While there have been legal reforms aimed at protecting healthcare professionals from abuse, it is clear that more needs to be done. The government needs to ensure that perpetrators of violence against doctors and hospitals are held accountable.  The recent changes in the law are undoubtedly a step in the right direction, but they must be effectively enforced to deter potential aggressors.

The violence against doctors and hospital vandalism in Nepal is a serious problem that needs to be addressed. The government and other stakeholders need to take steps to increase awareness and understanding of the medical profession, build trust in the medical system, crack down on misinformation and incitement on social media, and hold perpetrators accountable. Moreover, education and awareness campaigns should be launched to foster a culture of respect and appreciation for healthcare workers.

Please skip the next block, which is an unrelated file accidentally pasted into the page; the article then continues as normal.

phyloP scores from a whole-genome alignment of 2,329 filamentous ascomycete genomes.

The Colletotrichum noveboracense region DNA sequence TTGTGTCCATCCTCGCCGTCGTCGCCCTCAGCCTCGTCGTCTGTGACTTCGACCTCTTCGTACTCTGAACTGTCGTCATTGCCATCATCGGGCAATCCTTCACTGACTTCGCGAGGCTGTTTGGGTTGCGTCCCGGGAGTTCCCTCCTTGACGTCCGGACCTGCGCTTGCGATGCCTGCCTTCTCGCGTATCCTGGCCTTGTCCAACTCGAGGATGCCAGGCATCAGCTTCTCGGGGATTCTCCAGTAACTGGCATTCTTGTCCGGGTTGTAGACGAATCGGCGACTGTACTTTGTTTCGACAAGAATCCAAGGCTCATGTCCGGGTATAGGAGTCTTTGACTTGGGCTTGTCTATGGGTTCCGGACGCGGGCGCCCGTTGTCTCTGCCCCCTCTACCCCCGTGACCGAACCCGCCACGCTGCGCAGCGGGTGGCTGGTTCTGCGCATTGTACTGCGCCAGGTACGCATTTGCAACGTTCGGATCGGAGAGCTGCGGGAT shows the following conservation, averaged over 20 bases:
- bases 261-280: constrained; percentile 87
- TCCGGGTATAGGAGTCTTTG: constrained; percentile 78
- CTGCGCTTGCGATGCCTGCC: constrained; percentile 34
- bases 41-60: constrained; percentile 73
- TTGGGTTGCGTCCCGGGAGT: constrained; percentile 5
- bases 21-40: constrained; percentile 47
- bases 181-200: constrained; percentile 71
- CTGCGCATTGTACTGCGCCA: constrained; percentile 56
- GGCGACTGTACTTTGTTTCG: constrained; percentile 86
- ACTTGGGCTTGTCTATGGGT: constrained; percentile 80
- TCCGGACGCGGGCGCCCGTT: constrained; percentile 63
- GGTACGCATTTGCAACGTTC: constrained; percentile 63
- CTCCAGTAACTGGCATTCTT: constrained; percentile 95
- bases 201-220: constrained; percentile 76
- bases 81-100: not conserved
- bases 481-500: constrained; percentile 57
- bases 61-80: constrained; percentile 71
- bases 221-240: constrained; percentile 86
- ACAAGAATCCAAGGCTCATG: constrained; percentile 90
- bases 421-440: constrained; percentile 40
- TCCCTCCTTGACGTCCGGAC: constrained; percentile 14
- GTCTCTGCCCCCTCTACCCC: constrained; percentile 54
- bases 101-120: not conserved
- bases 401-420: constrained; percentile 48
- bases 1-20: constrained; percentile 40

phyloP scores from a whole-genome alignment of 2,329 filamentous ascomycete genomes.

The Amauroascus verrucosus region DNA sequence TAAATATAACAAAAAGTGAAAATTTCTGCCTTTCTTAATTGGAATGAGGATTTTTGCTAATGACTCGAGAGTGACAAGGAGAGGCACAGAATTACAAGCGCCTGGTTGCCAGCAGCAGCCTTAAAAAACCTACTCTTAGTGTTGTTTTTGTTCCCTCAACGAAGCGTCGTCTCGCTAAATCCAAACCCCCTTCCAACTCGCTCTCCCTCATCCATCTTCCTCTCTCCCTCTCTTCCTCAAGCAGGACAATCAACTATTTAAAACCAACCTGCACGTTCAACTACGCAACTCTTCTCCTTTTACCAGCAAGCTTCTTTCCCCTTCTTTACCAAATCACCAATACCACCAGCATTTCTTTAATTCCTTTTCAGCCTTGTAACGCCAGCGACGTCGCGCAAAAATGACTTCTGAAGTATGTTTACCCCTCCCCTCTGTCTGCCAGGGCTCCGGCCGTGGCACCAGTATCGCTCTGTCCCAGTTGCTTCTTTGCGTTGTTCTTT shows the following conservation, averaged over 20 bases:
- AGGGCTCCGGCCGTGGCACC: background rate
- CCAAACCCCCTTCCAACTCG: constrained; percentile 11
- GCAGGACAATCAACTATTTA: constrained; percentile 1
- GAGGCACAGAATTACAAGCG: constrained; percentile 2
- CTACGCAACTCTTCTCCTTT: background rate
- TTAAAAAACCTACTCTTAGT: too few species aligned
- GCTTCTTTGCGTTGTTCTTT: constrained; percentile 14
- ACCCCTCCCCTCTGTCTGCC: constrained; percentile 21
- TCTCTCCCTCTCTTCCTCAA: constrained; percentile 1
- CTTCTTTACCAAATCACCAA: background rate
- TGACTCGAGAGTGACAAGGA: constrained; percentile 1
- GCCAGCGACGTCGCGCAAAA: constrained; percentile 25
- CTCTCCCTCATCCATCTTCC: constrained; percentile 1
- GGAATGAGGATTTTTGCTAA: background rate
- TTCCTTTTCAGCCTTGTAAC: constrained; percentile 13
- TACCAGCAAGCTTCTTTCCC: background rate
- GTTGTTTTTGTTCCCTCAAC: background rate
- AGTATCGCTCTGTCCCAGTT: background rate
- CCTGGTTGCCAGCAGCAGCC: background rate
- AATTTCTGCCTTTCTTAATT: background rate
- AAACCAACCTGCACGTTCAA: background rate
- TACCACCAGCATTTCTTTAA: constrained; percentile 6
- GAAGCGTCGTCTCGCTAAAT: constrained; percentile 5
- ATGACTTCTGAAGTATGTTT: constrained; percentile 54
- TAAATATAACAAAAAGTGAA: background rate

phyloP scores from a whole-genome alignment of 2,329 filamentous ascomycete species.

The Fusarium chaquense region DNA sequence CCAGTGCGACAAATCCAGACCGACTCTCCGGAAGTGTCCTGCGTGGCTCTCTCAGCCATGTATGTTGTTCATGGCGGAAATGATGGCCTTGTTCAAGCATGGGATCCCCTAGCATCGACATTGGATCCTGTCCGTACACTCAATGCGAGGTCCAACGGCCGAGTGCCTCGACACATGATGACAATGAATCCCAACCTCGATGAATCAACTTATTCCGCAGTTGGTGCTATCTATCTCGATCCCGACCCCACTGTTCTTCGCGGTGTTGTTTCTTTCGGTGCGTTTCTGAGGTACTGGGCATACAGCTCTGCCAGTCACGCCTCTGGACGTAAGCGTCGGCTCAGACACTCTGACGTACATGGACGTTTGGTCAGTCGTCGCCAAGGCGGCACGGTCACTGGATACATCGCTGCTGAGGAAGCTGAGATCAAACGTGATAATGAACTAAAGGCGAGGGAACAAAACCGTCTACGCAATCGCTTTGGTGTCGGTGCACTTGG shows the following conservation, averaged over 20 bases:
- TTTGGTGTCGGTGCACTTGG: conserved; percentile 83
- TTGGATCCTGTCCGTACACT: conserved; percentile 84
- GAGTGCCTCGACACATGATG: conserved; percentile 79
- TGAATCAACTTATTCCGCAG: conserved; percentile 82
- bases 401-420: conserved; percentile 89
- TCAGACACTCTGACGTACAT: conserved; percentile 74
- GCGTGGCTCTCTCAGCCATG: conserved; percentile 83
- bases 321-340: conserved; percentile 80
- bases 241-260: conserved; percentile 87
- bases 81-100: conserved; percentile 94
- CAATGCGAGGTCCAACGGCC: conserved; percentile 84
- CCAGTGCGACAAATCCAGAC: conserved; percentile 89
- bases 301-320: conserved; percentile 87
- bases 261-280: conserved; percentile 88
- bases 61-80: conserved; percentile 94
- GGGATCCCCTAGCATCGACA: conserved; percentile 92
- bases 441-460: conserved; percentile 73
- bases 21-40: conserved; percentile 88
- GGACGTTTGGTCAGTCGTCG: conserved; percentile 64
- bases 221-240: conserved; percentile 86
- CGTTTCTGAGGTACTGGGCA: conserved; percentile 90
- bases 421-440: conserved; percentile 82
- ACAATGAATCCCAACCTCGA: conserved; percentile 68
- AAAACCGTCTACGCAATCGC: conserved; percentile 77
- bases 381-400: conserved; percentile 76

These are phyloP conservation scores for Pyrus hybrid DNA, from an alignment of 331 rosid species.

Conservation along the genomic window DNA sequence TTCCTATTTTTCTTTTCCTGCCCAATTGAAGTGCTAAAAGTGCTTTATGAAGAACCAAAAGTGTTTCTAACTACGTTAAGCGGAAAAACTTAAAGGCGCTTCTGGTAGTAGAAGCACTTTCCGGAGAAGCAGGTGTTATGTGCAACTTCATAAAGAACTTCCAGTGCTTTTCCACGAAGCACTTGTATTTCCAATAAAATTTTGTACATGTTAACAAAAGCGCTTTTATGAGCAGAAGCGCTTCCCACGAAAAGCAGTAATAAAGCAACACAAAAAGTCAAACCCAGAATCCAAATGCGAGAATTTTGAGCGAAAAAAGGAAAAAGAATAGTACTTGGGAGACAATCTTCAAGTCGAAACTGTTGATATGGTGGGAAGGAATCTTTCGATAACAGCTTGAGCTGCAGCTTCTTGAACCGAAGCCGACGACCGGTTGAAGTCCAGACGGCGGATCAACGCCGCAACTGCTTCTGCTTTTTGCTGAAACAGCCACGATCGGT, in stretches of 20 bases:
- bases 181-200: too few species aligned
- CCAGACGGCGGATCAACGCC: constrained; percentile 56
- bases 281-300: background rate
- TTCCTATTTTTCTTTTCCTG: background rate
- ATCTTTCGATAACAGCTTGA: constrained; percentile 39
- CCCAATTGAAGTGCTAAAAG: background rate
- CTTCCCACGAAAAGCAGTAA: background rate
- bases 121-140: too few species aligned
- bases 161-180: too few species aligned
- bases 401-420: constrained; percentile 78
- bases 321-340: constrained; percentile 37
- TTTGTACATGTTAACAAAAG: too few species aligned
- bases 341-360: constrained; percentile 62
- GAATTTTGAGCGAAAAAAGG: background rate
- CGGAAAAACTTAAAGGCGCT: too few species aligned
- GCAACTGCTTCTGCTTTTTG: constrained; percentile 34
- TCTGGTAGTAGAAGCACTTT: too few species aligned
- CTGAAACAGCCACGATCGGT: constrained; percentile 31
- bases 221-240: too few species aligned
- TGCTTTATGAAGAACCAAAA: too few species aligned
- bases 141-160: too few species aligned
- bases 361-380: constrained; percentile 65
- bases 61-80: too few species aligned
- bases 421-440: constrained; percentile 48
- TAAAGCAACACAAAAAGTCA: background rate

The attack on doctors in Hetauda is a stark reminder of the violence faced by healthcare professionals in Nepal. It is imperative for society to reflect on the consequences of such violence. Today doctors in different parts of the nation are working with black bands around their arms. May it not be that they stop working altogether? I have seen my doctor friends flee the nation following similar incidents. If you look at the number of medical professionals leaving the nation, you just won’t believe it, but again don’t look far, almost every family has either immediate family member or extended family member abroad right.  It is high time, our society and the nation as a whole plays due role in trying to give medical professionals a good working environment.